Under the self-assessment system the question of whether a business is, or would be trading, is decided initially by the owner itself. However, sometimes it is difficult to decide if the activities would be assessed to income tax or not. Badges of trade are important because can help analyse if the transaction should be taxed per Income Tax principals. First badge, called subject matter of the transaction, aim to analyse the natures of the goods involve in a transaction. That can help establish if the transaction is an investment, goods are bought for own use or it is a stock in trade. We have to justify that the assets was bought for any other purpose then sell it. In your case the cars which you bought cannot be treating as an investment and they are not use by you or your family. That can indicate there are bought for trading transitions. Second test is the length of the period of ownership. If the asset bought is retained by the new owner for extended period of time, it indicates that the asset could have been bought for personal use of the buyer. Cars which you are buying are kept by you for the time needed to do an improvement, and then cars are sold. Using this badge we can deduct that the length of time you own the assets indicates trading intentions. The next badge is frequency or number of similar transaction by the same person. Situation when the transaction is more frequent will be regarded as trading. In your case, sales commitment of one car triggers buying another one. There is no information exactly how many cars and how often you are selling them, but I can designate that it is repeating transaction, which point to a trading. Another badge is supplementary work and marketing. This badge treats about any work added and modifications to improve the assets have been done by the owner. In situation when we are doing any improvement to the asset which make it more attractive to the buyer, it is possible that the transaction will be treated as a trading. You are buying the cars and repairing them, also you do hire your friend to do the body works repairs that makes the cars more attractive and expensive, therefore profitable. This indicates a trading transaction. Finally we will look at motive and reason for sale. If the asset was bought with intention to resell it in the short term that can indicate a trading transaction. When you are buying the car and your intention is to repair it and sell with the profit that will point on trading nature of the transaction. Perhaps, if the asset was sold because of urgent need of cash, it is less likely to be a trade. You are selling cars because you need capital to buy another one and along to this, want to save money to set up your business which is not an urgent need, therefore it is a trading. On a balance of all the badges of trade you are trading in cars and therefore you should register with HMRC as a sole trader.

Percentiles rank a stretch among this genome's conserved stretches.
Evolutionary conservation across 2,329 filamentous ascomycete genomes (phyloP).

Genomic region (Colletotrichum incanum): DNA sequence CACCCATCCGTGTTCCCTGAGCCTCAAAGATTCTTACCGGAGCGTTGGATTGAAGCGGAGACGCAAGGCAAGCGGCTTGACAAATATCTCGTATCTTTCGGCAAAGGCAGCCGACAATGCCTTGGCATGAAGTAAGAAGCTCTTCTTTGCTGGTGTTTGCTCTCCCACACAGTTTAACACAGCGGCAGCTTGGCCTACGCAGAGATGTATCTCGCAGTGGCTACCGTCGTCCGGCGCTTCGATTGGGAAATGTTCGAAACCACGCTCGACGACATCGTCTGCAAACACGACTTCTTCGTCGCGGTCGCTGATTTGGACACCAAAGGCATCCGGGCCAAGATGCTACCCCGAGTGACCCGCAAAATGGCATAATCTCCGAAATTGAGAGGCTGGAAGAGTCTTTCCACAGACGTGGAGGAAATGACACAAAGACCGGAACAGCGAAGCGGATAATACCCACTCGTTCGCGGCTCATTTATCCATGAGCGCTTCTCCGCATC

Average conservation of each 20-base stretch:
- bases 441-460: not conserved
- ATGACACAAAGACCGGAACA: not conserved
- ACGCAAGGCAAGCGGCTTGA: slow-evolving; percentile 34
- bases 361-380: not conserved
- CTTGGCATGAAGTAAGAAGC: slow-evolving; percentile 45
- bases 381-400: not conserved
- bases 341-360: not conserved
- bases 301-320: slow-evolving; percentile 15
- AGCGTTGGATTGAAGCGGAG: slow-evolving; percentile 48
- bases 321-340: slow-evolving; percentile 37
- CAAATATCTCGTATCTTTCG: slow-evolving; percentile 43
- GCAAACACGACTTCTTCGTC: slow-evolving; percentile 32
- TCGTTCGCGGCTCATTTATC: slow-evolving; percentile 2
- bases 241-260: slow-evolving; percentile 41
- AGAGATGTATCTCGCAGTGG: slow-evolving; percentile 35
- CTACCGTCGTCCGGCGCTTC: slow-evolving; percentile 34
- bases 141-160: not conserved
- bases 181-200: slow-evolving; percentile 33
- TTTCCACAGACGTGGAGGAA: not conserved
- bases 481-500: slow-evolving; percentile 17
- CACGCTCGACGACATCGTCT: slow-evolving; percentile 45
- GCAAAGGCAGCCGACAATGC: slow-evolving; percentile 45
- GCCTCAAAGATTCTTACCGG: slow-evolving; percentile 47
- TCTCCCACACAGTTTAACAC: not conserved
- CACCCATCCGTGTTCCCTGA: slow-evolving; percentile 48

Now I am going to introduce you to a UK’s VAT system. Value added tax is an indirect tax which is charge on the supply of variety of goods and services. Business charges the VAT on all sold goods and services, which is called Output VAT and is paid to the HMRC. VAT charged on goods and services purchased by the business are called Input VAT and can be reclaimed from HMRC. Difference between Output VAT and Input VAT gives us the net amount paid to or reclaimed from HMRC. Taxable person is a person (an individual, partnership, company or other body which supplies the goods or services) who is selling taxable supplies and should be registered for VAT. Person must register for VAT if the sales of taxable supply in 12 month period exceeds a threshold, which equals to £79,000 (historic turnover), or expects to be over that figure in the next 30 days (future turnover). In historic turnover the person has to notify HMRC within 30 days of the end of the relevant month, in which that person exceeded the threshold, but registration will take effect within 30...
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